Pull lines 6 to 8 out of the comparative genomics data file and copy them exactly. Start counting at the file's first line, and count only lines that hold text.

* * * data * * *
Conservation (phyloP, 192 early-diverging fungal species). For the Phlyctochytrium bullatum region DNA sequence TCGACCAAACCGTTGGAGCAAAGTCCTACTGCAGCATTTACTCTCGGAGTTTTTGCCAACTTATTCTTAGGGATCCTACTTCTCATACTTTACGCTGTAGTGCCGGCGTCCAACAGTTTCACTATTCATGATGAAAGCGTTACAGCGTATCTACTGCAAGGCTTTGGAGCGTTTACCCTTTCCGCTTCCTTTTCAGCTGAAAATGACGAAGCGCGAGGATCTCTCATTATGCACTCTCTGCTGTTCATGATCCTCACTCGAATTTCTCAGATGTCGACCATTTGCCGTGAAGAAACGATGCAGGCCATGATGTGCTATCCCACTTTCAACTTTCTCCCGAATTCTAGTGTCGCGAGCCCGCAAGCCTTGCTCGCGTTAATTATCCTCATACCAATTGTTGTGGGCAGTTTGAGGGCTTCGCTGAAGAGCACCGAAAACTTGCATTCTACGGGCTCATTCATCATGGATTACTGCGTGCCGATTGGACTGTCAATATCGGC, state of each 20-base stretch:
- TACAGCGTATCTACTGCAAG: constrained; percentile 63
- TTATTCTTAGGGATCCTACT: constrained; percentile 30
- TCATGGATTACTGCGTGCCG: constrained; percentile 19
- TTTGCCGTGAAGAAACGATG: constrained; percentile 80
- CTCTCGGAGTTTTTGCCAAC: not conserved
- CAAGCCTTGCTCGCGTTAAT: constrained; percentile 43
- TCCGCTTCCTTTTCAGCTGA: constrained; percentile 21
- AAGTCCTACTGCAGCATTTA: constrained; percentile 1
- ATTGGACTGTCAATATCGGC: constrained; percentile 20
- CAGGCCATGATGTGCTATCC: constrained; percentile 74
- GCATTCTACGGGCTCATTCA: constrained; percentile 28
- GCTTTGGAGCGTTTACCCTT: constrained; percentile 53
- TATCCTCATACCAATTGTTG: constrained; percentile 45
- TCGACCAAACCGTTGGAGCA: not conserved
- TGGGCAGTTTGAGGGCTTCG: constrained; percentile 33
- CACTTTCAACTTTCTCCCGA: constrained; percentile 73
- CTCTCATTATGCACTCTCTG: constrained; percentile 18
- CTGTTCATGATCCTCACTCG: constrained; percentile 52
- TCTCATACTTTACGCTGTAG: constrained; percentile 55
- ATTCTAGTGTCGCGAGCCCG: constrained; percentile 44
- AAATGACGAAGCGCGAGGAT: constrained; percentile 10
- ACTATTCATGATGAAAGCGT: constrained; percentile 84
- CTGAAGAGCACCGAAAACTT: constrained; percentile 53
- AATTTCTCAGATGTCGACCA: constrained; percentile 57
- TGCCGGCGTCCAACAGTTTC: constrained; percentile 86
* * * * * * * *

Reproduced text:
- CTCTCGGAGTTTTTGCCAAC: not conserved
- CAAGCCTTGCTCGCGTTAAT: constrained; percentile 43
- TCCGCTTCCTTTTCAGCTGA: constrained; percentile 21